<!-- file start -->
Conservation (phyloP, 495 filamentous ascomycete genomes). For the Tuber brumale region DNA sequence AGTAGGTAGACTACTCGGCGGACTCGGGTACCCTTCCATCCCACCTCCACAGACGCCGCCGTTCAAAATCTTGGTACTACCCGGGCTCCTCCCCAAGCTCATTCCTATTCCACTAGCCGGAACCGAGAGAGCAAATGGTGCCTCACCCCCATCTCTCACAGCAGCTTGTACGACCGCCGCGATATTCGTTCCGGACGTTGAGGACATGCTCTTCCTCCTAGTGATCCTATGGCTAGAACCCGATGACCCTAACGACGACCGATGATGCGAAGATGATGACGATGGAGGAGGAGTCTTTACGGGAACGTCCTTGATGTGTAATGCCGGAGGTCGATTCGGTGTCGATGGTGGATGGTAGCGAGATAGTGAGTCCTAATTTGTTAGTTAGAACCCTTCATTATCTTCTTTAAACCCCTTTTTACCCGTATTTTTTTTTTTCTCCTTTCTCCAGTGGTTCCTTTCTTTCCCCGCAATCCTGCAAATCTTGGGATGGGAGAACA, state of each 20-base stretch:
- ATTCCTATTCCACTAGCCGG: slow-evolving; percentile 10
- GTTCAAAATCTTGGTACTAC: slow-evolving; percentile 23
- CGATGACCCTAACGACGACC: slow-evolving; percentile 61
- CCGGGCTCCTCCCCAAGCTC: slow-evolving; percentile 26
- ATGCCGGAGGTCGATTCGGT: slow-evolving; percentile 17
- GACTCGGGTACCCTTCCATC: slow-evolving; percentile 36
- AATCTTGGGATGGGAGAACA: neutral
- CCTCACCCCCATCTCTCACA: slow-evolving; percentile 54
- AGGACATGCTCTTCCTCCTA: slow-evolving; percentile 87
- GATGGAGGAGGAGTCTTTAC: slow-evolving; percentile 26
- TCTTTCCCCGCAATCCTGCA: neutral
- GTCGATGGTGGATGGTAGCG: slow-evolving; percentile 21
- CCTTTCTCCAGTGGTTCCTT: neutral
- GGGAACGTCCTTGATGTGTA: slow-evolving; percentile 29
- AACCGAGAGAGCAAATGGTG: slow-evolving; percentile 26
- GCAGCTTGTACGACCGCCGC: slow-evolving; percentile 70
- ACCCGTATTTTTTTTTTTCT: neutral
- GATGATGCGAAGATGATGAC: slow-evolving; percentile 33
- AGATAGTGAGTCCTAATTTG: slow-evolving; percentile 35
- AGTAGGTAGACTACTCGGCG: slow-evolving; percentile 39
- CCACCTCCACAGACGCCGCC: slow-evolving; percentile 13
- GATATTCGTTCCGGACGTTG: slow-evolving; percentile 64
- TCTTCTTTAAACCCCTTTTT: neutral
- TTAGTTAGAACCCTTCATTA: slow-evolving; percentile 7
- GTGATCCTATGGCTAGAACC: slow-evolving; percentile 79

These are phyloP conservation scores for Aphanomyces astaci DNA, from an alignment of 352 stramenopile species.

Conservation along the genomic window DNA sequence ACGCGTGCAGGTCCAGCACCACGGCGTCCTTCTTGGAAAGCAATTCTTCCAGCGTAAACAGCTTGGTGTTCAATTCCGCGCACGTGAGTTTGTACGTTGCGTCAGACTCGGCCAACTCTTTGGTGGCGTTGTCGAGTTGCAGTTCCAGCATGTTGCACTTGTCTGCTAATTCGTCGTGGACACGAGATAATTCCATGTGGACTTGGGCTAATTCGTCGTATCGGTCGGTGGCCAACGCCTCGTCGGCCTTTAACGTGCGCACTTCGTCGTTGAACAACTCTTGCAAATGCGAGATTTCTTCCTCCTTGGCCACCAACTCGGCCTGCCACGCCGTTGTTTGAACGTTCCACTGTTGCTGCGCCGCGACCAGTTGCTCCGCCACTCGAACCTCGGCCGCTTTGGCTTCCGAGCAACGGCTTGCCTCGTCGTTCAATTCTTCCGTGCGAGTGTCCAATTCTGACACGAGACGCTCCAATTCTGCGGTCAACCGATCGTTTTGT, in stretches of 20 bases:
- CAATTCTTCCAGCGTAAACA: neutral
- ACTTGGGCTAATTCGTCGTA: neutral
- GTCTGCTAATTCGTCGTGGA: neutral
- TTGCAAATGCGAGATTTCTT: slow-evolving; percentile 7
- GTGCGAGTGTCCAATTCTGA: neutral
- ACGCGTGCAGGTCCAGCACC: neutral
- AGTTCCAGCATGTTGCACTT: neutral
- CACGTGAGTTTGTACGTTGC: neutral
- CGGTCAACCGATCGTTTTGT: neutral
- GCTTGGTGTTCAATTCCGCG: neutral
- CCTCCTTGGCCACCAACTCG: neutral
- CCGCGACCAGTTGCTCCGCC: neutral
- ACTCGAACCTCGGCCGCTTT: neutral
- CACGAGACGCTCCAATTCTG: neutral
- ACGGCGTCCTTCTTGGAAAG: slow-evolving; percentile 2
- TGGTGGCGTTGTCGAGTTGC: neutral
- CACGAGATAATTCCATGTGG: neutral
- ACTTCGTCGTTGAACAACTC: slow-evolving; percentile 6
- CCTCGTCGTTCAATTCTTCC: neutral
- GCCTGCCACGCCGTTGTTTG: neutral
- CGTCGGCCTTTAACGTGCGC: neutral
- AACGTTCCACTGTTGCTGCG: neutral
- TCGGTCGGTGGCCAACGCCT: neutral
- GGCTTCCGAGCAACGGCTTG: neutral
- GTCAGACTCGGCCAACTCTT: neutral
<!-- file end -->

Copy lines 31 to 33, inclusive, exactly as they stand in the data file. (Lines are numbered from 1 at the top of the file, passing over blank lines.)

- GTCTGCTAATTCGTCGTGGA: neutral
- TTGCAAATGCGAGATTTCTT: slow-evolving; percentile 7
- GTGCGAGTGTCCAATTCTGA: neutral